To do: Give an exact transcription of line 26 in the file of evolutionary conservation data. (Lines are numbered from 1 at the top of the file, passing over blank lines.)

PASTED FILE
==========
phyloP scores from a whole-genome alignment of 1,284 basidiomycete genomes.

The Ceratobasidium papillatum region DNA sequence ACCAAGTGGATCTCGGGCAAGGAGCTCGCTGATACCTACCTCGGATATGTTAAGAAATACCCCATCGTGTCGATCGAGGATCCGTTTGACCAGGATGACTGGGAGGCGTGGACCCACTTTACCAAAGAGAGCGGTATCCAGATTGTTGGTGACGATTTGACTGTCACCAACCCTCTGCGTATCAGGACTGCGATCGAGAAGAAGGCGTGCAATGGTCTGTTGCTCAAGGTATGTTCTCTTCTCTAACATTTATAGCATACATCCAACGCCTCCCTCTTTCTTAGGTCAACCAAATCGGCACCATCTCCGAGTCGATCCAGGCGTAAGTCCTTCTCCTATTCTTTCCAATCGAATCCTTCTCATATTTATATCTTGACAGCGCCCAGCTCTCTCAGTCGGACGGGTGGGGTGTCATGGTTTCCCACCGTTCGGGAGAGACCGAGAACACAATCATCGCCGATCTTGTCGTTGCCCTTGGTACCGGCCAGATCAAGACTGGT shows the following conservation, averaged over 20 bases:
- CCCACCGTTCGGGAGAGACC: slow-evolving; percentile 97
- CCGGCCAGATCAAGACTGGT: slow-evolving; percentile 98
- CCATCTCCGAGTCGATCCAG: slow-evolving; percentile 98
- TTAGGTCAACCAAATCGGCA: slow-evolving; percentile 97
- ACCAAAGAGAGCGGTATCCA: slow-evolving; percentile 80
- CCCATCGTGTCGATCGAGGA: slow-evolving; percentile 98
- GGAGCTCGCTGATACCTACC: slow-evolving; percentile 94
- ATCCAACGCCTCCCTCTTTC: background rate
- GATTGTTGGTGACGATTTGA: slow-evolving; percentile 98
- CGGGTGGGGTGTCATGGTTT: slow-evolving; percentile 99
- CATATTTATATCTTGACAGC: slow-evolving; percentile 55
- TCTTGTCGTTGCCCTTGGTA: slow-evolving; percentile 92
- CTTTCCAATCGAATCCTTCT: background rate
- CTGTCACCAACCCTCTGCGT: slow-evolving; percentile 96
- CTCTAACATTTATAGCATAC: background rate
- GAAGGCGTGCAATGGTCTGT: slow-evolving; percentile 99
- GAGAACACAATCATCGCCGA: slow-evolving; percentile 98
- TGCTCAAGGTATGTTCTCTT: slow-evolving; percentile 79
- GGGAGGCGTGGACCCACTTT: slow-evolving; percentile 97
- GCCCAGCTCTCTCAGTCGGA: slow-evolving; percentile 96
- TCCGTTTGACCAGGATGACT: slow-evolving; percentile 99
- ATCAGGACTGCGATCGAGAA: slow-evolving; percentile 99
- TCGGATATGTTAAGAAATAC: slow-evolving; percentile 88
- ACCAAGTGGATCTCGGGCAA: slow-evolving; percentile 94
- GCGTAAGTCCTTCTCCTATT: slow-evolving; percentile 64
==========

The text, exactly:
- ACCAAGTGGATCTCGGGCAA: slow-evolving; percentile 94